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Re: Mindfulness in Plain English by Bhante Gunaratana

Postby Samma » Sat Sep 07, 2013 7:42 pm

Yes MiPE does talk about mindfulness as non-conceptual. But this is somewhat controversial and not everyone would agree. EG this quote by Bhikkhu Bodhi in What Does Mindfulness Really Mean:

Since mindfulness plays the key role in such meditations as recollection of
the Buddha, the perception of the body’s repulsiveness, and mindfulness of death, it is also hard to see how mindfulness can be essentially non-conceptual and non-discursive. In certain types of mindfulness practice, conceptualization and discursive thought may be suspended in favour of non-conceptual observation, but there is little evidence in the Pali Canon and its commentaries that mindfulness by its very nature is devoid of conceptualization. In some types of mindfulness practice emphasis falls on simple observation of what is occurring in the present, in others less so.
Even in the simple observational stance, there is a dichotomy in how mindfulness is applied. Mindfulness may be focused on a single point of observation, as in mindfulness of breathing, especially when developed for the
purpose of attaining concentration (samadhi). But mindfulness may also be open and undirected, accessing whatever phenomena appear, especially when applied for the purpose of developing insight (vipassana). Still other types of mindfulness practice make extensive use of conceptualization and discursive thought, but apply them in a different way than in ordinary thinking. Instead of allowing thought to drift at random, governed by defiled emotions, habit patterns, and practical survival needs, the meditator deliberately uses thought and concepts to keep the object before the mind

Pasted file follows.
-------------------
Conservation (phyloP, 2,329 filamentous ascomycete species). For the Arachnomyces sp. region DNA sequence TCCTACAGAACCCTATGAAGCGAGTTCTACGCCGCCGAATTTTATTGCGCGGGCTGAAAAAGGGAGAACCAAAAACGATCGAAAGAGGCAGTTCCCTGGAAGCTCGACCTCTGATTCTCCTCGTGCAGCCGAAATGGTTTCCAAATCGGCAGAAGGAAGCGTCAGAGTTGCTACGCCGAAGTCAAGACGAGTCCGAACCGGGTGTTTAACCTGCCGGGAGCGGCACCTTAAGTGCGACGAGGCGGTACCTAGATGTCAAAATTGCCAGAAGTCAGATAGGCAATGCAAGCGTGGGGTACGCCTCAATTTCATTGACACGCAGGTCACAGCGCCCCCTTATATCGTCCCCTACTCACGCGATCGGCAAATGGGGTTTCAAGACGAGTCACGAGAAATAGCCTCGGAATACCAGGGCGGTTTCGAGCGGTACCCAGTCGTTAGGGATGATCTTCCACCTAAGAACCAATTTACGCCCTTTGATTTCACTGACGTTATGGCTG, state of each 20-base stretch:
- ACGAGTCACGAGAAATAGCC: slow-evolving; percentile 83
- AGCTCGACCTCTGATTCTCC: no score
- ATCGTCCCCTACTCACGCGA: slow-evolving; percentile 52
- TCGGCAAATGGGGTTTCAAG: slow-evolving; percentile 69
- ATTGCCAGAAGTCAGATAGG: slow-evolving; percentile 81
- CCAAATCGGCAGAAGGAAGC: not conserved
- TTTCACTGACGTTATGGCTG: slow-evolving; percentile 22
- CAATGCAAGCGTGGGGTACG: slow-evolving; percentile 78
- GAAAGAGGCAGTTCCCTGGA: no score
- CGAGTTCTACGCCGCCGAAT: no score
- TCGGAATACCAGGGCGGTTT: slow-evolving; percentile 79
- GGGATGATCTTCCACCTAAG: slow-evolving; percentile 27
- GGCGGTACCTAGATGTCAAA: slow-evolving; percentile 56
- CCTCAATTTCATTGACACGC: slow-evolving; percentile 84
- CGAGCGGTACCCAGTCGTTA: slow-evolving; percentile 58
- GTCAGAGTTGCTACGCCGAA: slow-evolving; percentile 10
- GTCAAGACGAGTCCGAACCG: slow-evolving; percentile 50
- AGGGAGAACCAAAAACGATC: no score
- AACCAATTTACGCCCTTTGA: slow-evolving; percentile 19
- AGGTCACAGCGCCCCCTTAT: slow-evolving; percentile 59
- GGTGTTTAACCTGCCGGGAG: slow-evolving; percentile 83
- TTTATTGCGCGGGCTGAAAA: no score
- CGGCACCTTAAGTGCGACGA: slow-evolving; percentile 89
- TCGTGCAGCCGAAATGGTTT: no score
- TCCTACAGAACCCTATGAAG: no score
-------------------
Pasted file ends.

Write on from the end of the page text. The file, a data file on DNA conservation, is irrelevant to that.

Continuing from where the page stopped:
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Re: Mindfulness in Plain English by Bhante Gunaratana

Postby mikenz66 » Sat Sep 07, 2013 9:06 pm

Welcome Firststeps,

As Samma says, there's nothing specifically wrong about conceptualizing. Bhikkhu Bodhi's quote is very useful in drawing some distinctions between several possible applications of mindfulness. This is important, because it is easy to become confused if you compare instructions from different teachers, who are taking different approaches.

The approach that Bhante G (and many others) is discussing in the quote you gave involves becoming more and more aware of exactly what is going on. So, as Bhante G says: 'If you then conceptualize the process and say to yourself, "Oh, I am remembering", that is thinking.' In that case you should recognise that you are thinking about the experience, rather than just observing it.

The Buddha gave this training advice to Bahiya, which is relevant to the instructions we are discussing here:
"Herein, Bahiya, you should train yourself thus: 'In the seen will be merely what is seen; in the heard will be merely what is heard; in the sensed will be merely what is sensed; in the cognized will be merely what is cognized.' In this way you should train yourself, Bahiya. ...
http://www.accesstoinsight.org/tipitaka ... .irel.html

Of course, this is an advanced practice, and, as Bhante G indicates, most of us will often find ourselves thinking, rather than observing...


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Re: Mindfulness in Plain English by Bhante Gunaratana

Postby firststeps » Sat Sep 07, 2013 10:53 pm

Thank you to you both! That was really useful.